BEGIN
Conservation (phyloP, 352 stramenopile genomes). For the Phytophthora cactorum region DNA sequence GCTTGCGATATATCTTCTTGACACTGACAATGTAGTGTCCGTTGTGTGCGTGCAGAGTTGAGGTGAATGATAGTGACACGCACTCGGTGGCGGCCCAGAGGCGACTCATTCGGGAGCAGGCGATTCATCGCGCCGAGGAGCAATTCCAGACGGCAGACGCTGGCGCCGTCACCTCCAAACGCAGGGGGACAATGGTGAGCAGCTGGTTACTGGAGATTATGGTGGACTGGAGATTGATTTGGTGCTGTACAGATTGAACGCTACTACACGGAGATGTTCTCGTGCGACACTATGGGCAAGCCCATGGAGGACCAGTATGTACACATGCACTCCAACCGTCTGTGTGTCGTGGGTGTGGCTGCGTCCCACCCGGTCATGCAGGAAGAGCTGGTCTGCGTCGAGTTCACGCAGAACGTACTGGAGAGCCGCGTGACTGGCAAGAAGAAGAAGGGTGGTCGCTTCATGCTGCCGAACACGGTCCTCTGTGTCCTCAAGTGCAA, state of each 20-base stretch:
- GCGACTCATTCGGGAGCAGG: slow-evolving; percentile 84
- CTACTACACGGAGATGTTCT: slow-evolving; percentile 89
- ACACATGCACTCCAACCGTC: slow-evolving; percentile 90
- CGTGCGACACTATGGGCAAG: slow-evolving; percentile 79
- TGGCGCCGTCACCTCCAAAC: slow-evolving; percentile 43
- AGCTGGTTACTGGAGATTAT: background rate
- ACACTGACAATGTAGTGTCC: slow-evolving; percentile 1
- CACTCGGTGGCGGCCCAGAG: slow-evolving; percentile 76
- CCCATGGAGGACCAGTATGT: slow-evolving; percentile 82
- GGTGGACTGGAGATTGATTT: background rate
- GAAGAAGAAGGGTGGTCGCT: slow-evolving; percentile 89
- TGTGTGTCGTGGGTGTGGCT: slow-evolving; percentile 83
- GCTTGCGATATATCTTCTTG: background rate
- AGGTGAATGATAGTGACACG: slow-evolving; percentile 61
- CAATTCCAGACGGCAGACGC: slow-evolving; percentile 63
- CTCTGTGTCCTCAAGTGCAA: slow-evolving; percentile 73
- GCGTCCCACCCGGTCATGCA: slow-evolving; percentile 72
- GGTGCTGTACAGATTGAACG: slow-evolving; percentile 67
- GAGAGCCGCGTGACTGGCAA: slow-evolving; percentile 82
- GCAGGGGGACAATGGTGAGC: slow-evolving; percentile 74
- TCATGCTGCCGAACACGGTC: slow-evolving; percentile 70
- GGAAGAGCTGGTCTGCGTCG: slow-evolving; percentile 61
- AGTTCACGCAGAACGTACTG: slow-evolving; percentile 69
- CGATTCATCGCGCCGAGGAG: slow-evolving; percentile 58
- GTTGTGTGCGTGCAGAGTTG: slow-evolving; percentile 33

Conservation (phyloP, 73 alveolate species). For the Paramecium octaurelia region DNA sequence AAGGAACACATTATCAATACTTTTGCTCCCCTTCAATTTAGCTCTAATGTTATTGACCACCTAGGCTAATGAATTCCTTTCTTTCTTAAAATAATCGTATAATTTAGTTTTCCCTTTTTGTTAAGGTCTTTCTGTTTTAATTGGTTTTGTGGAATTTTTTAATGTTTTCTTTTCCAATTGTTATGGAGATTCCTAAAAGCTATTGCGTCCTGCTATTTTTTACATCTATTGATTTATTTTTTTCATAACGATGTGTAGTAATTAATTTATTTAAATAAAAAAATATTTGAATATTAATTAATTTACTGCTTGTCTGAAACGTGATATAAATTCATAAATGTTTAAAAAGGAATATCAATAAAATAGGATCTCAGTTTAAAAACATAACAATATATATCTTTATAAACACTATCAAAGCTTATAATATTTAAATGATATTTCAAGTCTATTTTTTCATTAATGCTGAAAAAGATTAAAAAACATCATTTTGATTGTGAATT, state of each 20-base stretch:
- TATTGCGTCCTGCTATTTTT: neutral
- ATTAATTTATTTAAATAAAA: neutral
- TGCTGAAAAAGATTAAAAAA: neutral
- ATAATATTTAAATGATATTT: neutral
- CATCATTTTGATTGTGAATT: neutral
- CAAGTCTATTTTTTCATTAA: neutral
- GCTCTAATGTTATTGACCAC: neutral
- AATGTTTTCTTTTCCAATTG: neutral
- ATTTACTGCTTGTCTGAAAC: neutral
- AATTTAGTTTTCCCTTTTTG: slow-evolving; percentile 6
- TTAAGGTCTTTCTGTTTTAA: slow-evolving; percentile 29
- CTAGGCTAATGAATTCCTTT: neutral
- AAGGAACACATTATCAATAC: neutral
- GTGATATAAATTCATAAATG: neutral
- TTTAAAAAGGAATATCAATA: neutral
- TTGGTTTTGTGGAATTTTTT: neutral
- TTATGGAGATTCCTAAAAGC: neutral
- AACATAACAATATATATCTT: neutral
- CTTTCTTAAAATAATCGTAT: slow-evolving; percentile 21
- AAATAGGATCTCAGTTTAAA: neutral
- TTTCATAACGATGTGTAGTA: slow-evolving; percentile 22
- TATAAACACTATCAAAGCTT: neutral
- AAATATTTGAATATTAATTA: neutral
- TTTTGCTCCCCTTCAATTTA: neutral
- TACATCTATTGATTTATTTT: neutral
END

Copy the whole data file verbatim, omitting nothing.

Conservation (phyloP, 352 stramenopile genomes). For the Phytophthora cactorum region DNA sequence GCTTGCGATATATCTTCTTGACACTGACAATGTAGTGTCCGTTGTGTGCGTGCAGAGTTGAGGTGAATGATAGTGACACGCACTCGGTGGCGGCCCAGAGGCGACTCATTCGGGAGCAGGCGATTCATCGCGCCGAGGAGCAATTCCAGACGGCAGACGCTGGCGCCGTCACCTCCAAACGCAGGGGGACAATGGTGAGCAGCTGGTTACTGGAGATTATGGTGGACTGGAGATTGATTTGGTGCTGTACAGATTGAACGCTACTACACGGAGATGTTCTCGTGCGACACTATGGGCAAGCCCATGGAGGACCAGTATGTACACATGCACTCCAACCGTCTGTGTGTCGTGGGTGTGGCTGCGTCCCACCCGGTCATGCAGGAAGAGCTGGTCTGCGTCGAGTTCACGCAGAACGTACTGGAGAGCCGCGTGACTGGCAAGAAGAAGAAGGGTGGTCGCTTCATGCTGCCGAACACGGTCCTCTGTGTCCTCAAGTGCAA, state of each 20-base stretch:
- GCGACTCATTCGGGAGCAGG: slow-evolving; percentile 84
- CTACTACACGGAGATGTTCT: slow-evolving; percentile 89
- ACACATGCACTCCAACCGTC: slow-evolving; percentile 90
- CGTGCGACACTATGGGCAAG: slow-evolving; percentile 79
- TGGCGCCGTCACCTCCAAAC: slow-evolving; percentile 43
- AGCTGGTTACTGGAGATTAT: background rate
- ACACTGACAATGTAGTGTCC: slow-evolving; percentile 1
- CACTCGGTGGCGGCCCAGAG: slow-evolving; percentile 76
- CCCATGGAGGACCAGTATGT: slow-evolving; percentile 82
- GGTGGACTGGAGATTGATTT: background rate
- GAAGAAGAAGGGTGGTCGCT: slow-evolving; percentile 89
- TGTGTGTCGTGGGTGTGGCT: slow-evolving; percentile 83
- GCTTGCGATATATCTTCTTG: background rate
- AGGTGAATGATAGTGACACG: slow-evolving; percentile 61
- CAATTCCAGACGGCAGACGC: slow-evolving; percentile 63
- CTCTGTGTCCTCAAGTGCAA: slow-evolving; percentile 73
- GCGTCCCACCCGGTCATGCA: slow-evolving; percentile 72
- GGTGCTGTACAGATTGAACG: slow-evolving; percentile 67
- GAGAGCCGCGTGACTGGCAA: slow-evolving; percentile 82
- GCAGGGGGACAATGGTGAGC: slow-evolving; percentile 74
- TCATGCTGCCGAACACGGTC: slow-evolving; percentile 70
- GGAAGAGCTGGTCTGCGTCG: slow-evolving; percentile 61
- AGTTCACGCAGAACGTACTG: slow-evolving; percentile 69
- CGATTCATCGCGCCGAGGAG: slow-evolving; percentile 58
- GTTGTGTGCGTGCAGAGTTG: slow-evolving; percentile 33

Conservation (phyloP, 73 alveolate species). For the Paramecium octaurelia region DNA sequence AAGGAACACATTATCAATACTTTTGCTCCCCTTCAATTTAGCTCTAATGTTATTGACCACCTAGGCTAATGAATTCCTTTCTTTCTTAAAATAATCGTATAATTTAGTTTTCCCTTTTTGTTAAGGTCTTTCTGTTTTAATTGGTTTTGTGGAATTTTTTAATGTTTTCTTTTCCAATTGTTATGGAGATTCCTAAAAGCTATTGCGTCCTGCTATTTTTTACATCTATTGATTTATTTTTTTCATAACGATGTGTAGTAATTAATTTATTTAAATAAAAAAATATTTGAATATTAATTAATTTACTGCTTGTCTGAAACGTGATATAAATTCATAAATGTTTAAAAAGGAATATCAATAAAATAGGATCTCAGTTTAAAAACATAACAATATATATCTTTATAAACACTATCAAAGCTTATAATATTTAAATGATATTTCAAGTCTATTTTTTCATTAATGCTGAAAAAGATTAAAAAACATCATTTTGATTGTGAATT, state of each 20-base stretch:
- TATTGCGTCCTGCTATTTTT: neutral
- ATTAATTTATTTAAATAAAA: neutral
- TGCTGAAAAAGATTAAAAAA: neutral
- ATAATATTTAAATGATATTT: neutral
- CATCATTTTGATTGTGAATT: neutral
- CAAGTCTATTTTTTCATTAA: neutral
- GCTCTAATGTTATTGACCAC: neutral
- AATGTTTTCTTTTCCAATTG: neutral
- ATTTACTGCTTGTCTGAAAC: neutral
- AATTTAGTTTTCCCTTTTTG: slow-evolving; percentile 6
- TTAAGGTCTTTCTGTTTTAA: slow-evolving; percentile 29
- CTAGGCTAATGAATTCCTTT: neutral
- AAGGAACACATTATCAATAC: neutral
- GTGATATAAATTCATAAATG: neutral
- TTTAAAAAGGAATATCAATA: neutral
- TTGGTTTTGTGGAATTTTTT: neutral
- TTATGGAGATTCCTAAAAGC: neutral
- AACATAACAATATATATCTT: neutral
- CTTTCTTAAAATAATCGTAT: slow-evolving; percentile 21
- AAATAGGATCTCAGTTTAAA: neutral
- TTTCATAACGATGTGTAGTA: slow-evolving; percentile 22
- TATAAACACTATCAAAGCTT: neutral
- AAATATTTGAATATTAATTA: neutral
- TTTTGCTCCCCTTCAATTTA: neutral
- TACATCTATTGATTTATTTT: neutral